In this example, 2nd April is the second day of the first month in the 2nd quarter (April, May, June). So, you will enter the amount in Box 2 of Month 1. Note: It is important to understand that you need to enter the date on which the wages were paid, not the date on which payroll liabilities were accrued or deposits were made.
When Is Form 941 Schedule B Due?
Schedule B must be attached with Form 941. So, the due date that applies to Form 941 will also apply to Schedule B. The following table will help you understand the quarterly due dates for Schedule B (Form 941) in accordance with the quarters.
|Quarterly Includes||Quarter Ends||Due Dates|
|Jan, Feb, Mar||Mar 31||May 2, 2021|
|Apr, May, June||Jun 30||Aug 1, 2021|
|July, Aug, Sept||Sep 30||Nov 1, 2021|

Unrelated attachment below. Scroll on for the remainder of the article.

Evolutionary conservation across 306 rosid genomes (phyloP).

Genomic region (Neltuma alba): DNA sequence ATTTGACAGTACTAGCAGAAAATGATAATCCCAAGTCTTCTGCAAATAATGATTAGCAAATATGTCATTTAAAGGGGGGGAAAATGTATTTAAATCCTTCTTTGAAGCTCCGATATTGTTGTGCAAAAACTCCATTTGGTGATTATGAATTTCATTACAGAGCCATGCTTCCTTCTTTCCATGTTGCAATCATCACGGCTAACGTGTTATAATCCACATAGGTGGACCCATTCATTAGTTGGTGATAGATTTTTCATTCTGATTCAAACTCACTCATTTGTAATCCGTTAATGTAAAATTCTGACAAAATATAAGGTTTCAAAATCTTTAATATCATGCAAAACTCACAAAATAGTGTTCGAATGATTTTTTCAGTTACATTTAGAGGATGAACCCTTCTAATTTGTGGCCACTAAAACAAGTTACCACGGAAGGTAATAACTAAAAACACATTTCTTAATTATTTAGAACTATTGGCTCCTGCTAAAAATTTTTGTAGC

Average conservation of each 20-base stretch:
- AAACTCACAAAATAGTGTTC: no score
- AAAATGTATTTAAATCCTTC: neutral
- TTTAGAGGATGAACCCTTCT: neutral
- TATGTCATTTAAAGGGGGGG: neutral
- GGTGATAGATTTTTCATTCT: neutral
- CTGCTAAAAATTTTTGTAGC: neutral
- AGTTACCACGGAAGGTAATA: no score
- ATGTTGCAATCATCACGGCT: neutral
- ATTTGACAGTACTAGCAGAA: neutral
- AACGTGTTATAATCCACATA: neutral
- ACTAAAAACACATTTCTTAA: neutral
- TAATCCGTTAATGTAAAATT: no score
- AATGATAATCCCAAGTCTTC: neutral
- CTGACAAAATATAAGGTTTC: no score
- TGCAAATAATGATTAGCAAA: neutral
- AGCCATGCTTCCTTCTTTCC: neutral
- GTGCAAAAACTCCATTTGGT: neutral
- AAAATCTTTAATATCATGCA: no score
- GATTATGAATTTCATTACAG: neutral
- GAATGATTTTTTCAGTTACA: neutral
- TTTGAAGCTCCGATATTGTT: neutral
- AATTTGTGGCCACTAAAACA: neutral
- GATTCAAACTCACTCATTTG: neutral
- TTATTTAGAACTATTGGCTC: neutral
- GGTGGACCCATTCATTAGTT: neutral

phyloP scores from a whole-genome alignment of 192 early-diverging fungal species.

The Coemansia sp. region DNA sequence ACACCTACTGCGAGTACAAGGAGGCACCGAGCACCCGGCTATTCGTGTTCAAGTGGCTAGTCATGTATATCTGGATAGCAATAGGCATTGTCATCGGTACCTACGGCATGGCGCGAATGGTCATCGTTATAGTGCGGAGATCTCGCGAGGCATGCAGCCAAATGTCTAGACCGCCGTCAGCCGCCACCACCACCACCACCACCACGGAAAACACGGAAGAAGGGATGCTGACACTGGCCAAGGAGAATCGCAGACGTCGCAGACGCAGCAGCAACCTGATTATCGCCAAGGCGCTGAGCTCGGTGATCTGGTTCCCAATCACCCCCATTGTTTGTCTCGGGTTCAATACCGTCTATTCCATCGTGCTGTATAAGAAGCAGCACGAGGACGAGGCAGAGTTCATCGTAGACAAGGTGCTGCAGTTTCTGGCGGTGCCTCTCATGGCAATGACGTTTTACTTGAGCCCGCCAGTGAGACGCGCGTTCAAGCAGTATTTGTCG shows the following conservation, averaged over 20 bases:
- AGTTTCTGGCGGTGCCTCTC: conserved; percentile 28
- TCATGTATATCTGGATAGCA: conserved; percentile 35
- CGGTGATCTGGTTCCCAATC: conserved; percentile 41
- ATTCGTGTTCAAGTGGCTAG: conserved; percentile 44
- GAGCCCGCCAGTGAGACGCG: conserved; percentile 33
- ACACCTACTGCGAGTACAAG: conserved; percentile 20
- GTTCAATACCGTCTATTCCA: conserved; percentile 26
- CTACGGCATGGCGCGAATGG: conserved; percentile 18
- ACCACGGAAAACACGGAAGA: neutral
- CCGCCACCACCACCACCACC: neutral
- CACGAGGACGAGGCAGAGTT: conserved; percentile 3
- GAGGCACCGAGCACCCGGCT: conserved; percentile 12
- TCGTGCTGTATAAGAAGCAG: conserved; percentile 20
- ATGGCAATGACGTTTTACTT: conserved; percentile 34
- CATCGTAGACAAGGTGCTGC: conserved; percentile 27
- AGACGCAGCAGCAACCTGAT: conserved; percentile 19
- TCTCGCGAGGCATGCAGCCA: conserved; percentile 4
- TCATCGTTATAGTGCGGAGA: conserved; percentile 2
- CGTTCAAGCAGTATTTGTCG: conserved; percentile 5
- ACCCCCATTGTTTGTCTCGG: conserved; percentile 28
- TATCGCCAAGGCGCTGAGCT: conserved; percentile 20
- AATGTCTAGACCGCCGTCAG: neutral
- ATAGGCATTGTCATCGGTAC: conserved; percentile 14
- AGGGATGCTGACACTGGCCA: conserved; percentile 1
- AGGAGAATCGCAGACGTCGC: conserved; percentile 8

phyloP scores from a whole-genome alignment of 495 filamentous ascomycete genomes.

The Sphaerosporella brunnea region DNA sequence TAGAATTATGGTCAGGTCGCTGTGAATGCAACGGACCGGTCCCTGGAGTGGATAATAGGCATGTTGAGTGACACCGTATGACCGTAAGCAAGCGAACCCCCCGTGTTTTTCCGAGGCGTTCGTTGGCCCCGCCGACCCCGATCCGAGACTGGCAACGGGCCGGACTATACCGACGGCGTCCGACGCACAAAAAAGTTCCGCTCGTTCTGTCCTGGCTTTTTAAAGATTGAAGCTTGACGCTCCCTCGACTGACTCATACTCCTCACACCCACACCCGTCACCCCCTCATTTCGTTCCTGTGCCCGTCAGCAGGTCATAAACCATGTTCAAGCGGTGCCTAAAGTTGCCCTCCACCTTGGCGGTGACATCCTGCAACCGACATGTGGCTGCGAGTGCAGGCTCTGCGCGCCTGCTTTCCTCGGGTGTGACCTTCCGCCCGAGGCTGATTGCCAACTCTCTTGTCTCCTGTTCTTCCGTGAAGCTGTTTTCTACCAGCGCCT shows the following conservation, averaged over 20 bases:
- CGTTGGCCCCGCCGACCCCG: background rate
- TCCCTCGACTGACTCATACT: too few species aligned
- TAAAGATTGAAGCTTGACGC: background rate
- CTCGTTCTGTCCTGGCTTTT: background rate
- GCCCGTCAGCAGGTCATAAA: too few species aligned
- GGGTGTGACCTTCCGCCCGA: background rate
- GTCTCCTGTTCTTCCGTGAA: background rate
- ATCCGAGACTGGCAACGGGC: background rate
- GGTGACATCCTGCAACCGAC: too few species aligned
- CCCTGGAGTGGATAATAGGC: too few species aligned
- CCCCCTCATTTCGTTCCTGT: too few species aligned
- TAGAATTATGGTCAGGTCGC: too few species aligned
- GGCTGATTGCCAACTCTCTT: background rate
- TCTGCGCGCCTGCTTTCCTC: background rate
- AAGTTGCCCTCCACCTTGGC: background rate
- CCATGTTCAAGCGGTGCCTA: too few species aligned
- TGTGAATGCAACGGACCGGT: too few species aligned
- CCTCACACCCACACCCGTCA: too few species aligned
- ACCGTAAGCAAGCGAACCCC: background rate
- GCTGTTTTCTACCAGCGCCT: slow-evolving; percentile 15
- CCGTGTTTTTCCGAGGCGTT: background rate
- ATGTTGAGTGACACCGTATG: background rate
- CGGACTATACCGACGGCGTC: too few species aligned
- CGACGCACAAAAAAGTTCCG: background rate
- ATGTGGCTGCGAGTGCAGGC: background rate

|Oct, Nov, Dec||Dec 31||Jan 31, 2022|
Penalties For Not Filing Schedule B (Form 941)
While there is no approximate figure on the penalties levied for non-filing of Schedule B (Form 941) alone, the IRS will assess the penalty by taking into consideration the total tax liability you reported on Line 12 of IRS Form 941 for the tax period. The failure to file penalty may also apply in this scenario and the IRS specifies that the penalty for failure to file is usually higher than the penalty for incorrect reports or delayed filing.
Changes & Updates To Form 941 Schedule B For 2021
IRS Form 941 is used to report employee pay and federal tax withholdings from the employee pay. Earlier in 2021, the IRS introduced   the following, intending to adjust the tax liability for non-refundable credits claimed in the following lines of Form 941.
- Qualified small business payroll tax credit for increasing research activities
- Non refundable portion of credit for qualified sick and family leave wages for leave before
April 1, 2021
- Non Refundable portion of employee retention credit
- Non Refundable portion of credit for qualified sick and family leave wages for leave after
March 31, 2021
- Non Refundable portion of COBRA premium assistance credit
Find more updates here